Jud and Peggy Ross’s Story

After living in nearby Ada for over 40 years, Jud and Peggy Ross moved into the new C-Wing of Beacon Hill at Eastgate in November of 2016. This fun, outgoing couple remains active in the broader community while joining in numerous activities here at Beacon Hill. We chatted about their background, their selection of Beacon Hill at Eastgate as their retirement residence, and their experience of the community here. The delightful and wide-ranging conversation, presented in part below, was full of laughter, finishing of each other’s sentences, and a recurring theme:  friendships with residents and staff at Beacon Hill.


“I’m originally from Alexandria, Virginia—right outside of Washington D.C.,” Peggy explains. “I’m the oldest from a family of four girls. I went to Michigan State University and met Jud my freshman year. It was a blind date. In fact, my roommate originally was going to be your date,” she said, turning to Jud, “and she got sick. So, I was a stand-in.”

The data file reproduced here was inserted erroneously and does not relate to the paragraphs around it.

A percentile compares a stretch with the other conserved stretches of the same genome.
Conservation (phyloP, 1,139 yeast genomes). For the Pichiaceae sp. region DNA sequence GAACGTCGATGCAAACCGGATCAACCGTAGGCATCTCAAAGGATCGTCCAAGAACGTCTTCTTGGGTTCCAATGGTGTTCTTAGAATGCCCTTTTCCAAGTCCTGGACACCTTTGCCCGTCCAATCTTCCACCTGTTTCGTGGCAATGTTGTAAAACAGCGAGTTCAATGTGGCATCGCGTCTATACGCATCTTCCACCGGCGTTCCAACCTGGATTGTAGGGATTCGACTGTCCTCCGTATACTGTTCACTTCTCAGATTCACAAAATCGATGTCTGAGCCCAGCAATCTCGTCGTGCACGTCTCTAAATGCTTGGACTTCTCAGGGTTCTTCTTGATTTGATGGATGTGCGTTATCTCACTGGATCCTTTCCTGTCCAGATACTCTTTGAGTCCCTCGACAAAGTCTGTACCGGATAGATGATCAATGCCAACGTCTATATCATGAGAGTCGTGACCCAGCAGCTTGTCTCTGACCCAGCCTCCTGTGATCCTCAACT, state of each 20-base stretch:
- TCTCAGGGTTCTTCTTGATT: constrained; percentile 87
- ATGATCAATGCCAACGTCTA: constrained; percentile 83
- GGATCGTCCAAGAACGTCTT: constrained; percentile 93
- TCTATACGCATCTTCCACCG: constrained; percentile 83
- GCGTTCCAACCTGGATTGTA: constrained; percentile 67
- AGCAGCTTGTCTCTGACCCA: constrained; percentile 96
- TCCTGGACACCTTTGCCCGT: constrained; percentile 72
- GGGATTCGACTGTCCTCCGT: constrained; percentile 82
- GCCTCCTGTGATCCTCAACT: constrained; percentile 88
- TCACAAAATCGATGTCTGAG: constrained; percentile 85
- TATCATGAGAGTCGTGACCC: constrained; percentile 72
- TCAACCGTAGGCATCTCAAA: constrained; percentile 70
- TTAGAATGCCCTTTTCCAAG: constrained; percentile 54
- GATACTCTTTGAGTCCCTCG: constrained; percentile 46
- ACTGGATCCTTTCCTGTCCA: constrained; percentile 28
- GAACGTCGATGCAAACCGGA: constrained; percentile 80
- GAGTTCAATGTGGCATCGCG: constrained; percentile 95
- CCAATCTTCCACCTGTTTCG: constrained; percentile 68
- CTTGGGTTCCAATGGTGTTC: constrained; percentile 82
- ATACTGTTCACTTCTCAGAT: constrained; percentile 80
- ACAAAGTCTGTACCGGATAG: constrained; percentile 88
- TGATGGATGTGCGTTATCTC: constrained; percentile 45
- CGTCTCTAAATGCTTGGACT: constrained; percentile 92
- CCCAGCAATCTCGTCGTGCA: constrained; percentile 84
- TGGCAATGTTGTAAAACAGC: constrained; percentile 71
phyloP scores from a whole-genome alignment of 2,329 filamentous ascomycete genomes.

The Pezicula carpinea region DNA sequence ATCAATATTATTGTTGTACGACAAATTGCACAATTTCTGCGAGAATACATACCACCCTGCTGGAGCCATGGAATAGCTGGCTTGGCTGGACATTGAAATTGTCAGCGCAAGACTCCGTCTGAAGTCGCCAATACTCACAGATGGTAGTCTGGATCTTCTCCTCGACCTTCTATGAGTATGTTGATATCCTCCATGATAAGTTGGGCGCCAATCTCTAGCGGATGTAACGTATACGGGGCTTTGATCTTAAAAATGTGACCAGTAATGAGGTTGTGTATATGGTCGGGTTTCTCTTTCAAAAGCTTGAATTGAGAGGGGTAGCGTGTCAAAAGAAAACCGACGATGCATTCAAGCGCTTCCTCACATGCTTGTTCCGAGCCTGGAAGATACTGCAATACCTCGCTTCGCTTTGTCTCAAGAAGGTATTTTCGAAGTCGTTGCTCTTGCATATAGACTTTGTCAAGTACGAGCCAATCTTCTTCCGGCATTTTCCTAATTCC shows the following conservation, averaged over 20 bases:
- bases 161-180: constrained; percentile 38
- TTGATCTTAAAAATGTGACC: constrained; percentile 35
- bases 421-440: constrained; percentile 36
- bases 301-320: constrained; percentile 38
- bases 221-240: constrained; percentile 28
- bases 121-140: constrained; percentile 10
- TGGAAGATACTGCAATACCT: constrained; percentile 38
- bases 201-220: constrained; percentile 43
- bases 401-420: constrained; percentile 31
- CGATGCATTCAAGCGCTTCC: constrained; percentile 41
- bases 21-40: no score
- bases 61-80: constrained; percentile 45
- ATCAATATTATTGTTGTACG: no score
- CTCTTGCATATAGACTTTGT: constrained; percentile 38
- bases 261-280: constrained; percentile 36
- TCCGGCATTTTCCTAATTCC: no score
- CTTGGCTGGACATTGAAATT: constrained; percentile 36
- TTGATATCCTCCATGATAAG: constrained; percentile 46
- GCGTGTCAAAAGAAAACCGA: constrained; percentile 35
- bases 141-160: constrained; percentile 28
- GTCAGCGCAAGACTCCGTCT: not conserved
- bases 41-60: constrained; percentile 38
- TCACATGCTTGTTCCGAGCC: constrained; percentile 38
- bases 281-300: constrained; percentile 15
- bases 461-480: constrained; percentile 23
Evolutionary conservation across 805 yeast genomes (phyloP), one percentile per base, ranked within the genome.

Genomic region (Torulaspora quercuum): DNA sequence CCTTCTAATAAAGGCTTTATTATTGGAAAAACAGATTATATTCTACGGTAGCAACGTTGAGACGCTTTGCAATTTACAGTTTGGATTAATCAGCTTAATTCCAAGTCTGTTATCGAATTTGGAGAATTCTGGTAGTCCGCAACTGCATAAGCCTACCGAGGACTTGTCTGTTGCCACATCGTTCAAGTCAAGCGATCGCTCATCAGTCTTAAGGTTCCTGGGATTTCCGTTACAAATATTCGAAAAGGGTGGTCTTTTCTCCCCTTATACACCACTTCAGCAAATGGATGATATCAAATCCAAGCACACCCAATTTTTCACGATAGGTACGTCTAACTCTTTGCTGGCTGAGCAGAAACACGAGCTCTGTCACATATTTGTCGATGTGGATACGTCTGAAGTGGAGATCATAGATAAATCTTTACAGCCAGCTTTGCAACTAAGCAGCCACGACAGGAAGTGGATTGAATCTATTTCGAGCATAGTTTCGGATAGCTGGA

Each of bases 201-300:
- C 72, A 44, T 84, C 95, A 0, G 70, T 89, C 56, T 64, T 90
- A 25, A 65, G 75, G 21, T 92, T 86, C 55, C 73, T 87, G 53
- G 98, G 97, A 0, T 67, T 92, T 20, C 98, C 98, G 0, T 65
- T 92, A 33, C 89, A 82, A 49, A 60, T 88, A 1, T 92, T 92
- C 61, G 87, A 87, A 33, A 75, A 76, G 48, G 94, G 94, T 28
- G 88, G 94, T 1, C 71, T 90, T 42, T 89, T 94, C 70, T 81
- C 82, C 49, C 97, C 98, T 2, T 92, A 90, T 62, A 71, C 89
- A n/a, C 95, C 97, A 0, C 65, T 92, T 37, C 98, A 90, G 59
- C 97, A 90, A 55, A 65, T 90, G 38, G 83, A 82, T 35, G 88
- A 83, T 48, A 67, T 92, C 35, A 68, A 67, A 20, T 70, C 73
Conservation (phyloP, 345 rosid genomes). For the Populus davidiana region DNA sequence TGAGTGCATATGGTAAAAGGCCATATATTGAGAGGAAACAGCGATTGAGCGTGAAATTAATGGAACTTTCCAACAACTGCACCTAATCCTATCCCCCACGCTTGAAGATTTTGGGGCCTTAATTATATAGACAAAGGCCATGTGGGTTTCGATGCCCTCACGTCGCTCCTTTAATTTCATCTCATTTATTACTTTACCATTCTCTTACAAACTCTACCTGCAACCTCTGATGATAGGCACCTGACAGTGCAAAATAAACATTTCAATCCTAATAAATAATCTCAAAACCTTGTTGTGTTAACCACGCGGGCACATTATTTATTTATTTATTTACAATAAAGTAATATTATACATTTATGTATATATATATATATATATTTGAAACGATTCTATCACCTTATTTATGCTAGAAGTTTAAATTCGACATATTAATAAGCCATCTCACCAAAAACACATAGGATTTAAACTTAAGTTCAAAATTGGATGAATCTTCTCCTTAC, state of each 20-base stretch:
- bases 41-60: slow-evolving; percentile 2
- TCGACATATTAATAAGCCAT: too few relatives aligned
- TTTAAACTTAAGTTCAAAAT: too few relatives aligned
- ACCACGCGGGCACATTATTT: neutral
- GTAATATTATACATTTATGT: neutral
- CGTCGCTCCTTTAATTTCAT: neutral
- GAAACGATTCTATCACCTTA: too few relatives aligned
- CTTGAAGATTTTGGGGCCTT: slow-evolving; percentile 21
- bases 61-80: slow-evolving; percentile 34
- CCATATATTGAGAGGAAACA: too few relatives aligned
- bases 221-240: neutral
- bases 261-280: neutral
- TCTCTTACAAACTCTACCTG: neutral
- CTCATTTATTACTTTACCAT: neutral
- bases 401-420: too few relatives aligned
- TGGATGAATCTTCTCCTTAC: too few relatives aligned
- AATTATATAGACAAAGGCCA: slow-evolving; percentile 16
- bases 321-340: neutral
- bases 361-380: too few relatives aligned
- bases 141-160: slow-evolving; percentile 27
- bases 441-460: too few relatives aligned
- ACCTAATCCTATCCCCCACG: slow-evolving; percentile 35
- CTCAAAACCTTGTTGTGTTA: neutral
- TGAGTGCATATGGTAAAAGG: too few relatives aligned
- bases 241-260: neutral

“The original date must have looked me up in the yearbook or something and saw my picture!” jokes Jud.

“No, she did not! She was truly sick!” Peggy replies, laughing.


The Challenge of Balancing Work Life and Family Life Didn’t Start with Millennials

After Michigan State, Jud worked with Carson Pirie Scott, a department store chain in downtown Chicago, and Peggy became a teacher.

“I started as a management trainee,” Jud recalls, “and then did human resources work. After eight or nine years, I became the HR Director for a subsidiary that had all the food and beverage concessions at O’Hare Airport. Then I started to hanker to make some changes, and I accepted a position at a store in Denver, Colorado. I worked out there for a year, but it didn’t turn out.”

“You know, seven days a week was not a good thing with three young girls,” remembers Peggy.

“I would go several days without seeing the girls awake! And that—life is just too short,” says Jud. “I got a call from an executive search firm located in Dallas, Texas, asking me very apologetically if I would ever consider working in Grand Rapids, Michigan! And we came in March of 1975, and have been here ever since…and really like it here!”

“It was a great move,” agrees Peggy.